Thoughts on Fly Selection

Hi everybody. Long time no blog. Sorry about that. But we did recently start an instagram account, so follow @nervouswaterhawaii if youíre into that kind of thing. Expect to see fishy pictures posted regularly there. Anyway, after reading Clay's post  about rigging bonefish flies that sit hook point up, I thought I could take that train of thought one step further. So if you came here just looking for a pic dump of hero shots and snarky commentary, youíll have to wait Ďtil next time. But if you stick around you might just learn something.

So weíve established how important your fly riding hook point up is, but there are a few more subtle factors at work besides just the weighted eyes. A big fluffy wing will help a fly to ride hook point up and absorb some of the impact on entry, but it will also slow down the sink rate of the fly and get dragged by the current more than a sparsely dressed fly. Tying the leader to the fly with a loop knot vs. a solid knot will also help increase the sink rate as the fly can more easily dive head first to the bottom. These are all small factors, but should be considered.

A properly weighted bonefish fly should sink to the bottom in no more than 3 seconds from the time it enters the water. Kevin told me that a long time ago, and it is still a foundation of my sight fishing presentations today. The first thing I do after tying on a new fly is drop it into the water at the depth and conditions I think Iíll be fishing. I count down how long it takes to sink. I twitch it around a little to see if it rolls in the current or hops straight up and down. If the fly takes too long to hit bottom, doesnít ride hook up properly, or rolls on its side in the current, I cut it off and try another- simple as that. I need to know that what I think the fly is doing is what the fish sees. If I am unsure of how the fly might swim and its likelihood to get stuck, itís useless to me no matter how cute it might look in the box.

When the tide changes rapidly or I change spots from skinny water tailers to deeper water cruisers, Iíll adjust the fly as necessary. Again, fly not getting down quickly and swimming straight? Gotta change. Moving into an area with wave action pushing over the flat? Time for the sparsely dressed heavyweights. Same thing also works in the opposite direction. Rapidly falling tide in the late afternoon, wind backing off and water getting glassy? Bust out that bead chain.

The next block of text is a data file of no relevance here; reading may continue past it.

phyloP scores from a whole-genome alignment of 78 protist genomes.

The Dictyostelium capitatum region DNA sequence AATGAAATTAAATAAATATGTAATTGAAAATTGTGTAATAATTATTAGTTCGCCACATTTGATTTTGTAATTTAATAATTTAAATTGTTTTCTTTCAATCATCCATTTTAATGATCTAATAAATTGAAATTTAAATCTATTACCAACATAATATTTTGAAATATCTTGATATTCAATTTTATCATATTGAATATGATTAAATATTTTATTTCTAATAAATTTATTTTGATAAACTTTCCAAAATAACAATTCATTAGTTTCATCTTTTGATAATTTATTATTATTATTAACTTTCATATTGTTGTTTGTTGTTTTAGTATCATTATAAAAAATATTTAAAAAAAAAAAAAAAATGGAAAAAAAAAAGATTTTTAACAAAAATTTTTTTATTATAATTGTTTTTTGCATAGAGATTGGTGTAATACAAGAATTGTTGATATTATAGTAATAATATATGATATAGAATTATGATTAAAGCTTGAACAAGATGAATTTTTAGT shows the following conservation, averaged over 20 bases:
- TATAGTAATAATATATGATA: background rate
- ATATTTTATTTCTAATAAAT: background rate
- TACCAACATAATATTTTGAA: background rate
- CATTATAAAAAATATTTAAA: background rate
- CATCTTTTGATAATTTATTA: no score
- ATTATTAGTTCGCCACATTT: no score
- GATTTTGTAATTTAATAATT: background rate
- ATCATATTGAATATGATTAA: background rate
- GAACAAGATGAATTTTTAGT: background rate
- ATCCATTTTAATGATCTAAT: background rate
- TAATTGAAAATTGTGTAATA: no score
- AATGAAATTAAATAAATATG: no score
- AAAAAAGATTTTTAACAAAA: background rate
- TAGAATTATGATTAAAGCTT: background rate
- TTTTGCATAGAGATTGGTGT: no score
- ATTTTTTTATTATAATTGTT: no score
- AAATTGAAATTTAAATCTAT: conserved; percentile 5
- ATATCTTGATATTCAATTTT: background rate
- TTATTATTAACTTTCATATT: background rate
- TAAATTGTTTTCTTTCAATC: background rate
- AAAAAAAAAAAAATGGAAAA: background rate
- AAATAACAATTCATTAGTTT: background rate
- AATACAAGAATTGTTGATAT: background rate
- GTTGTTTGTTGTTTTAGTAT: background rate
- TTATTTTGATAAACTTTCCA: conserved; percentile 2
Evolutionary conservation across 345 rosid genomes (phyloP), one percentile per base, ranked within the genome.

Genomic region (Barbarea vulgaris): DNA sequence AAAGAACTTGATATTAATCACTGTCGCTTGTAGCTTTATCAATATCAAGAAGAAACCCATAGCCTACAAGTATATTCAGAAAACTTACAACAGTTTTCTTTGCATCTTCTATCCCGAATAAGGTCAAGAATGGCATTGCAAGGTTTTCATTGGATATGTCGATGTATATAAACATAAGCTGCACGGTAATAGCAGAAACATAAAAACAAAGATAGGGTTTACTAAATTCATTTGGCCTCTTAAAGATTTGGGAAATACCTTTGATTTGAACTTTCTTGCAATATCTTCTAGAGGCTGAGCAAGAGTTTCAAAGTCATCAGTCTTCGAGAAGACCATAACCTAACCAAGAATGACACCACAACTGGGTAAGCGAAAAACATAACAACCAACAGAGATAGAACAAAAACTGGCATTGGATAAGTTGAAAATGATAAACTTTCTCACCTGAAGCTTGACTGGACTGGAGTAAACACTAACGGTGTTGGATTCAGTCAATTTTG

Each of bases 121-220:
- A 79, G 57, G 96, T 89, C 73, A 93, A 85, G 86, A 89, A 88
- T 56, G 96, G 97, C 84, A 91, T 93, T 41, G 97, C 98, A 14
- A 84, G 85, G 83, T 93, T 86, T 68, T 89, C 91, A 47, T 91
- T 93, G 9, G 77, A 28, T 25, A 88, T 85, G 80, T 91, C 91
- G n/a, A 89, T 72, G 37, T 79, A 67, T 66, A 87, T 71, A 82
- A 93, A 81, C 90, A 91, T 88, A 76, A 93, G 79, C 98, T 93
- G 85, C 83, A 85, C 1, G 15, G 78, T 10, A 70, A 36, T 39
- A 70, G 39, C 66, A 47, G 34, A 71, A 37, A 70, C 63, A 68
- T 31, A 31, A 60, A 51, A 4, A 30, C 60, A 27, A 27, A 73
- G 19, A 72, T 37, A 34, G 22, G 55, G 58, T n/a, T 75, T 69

I know this all sounds simple, but itís amazing how many people fish a completely inappropriate fly for the conditions theyíre in simply because they donít think about the effect the changing conditions have on their fly or are too lazy to tie a new fly on. There are people out there who think there is one magic fly good for all spots and conditions. I only know of two anglers who have repeated success thinking like this, and both of them are fair weather fishermen who tend to only fish the spots and conditions that just so happen to match their particular favorite fly. If you want to have consistent success in any and all tides, spots, and weather, youíll need to have flies that will act properly in all these scenarios.

Notice I havenít said a thing about color or matching a particular food source. Thatís because thatís all way less important than picking a fly that will swim correctly in your given area. Taking a minute to check that your fly is actually swimming the way you think it is can make the difference between another bolo and that epic hero shot. Now get out and get yours before Gregg and his lucky hat catch them all! Aloha


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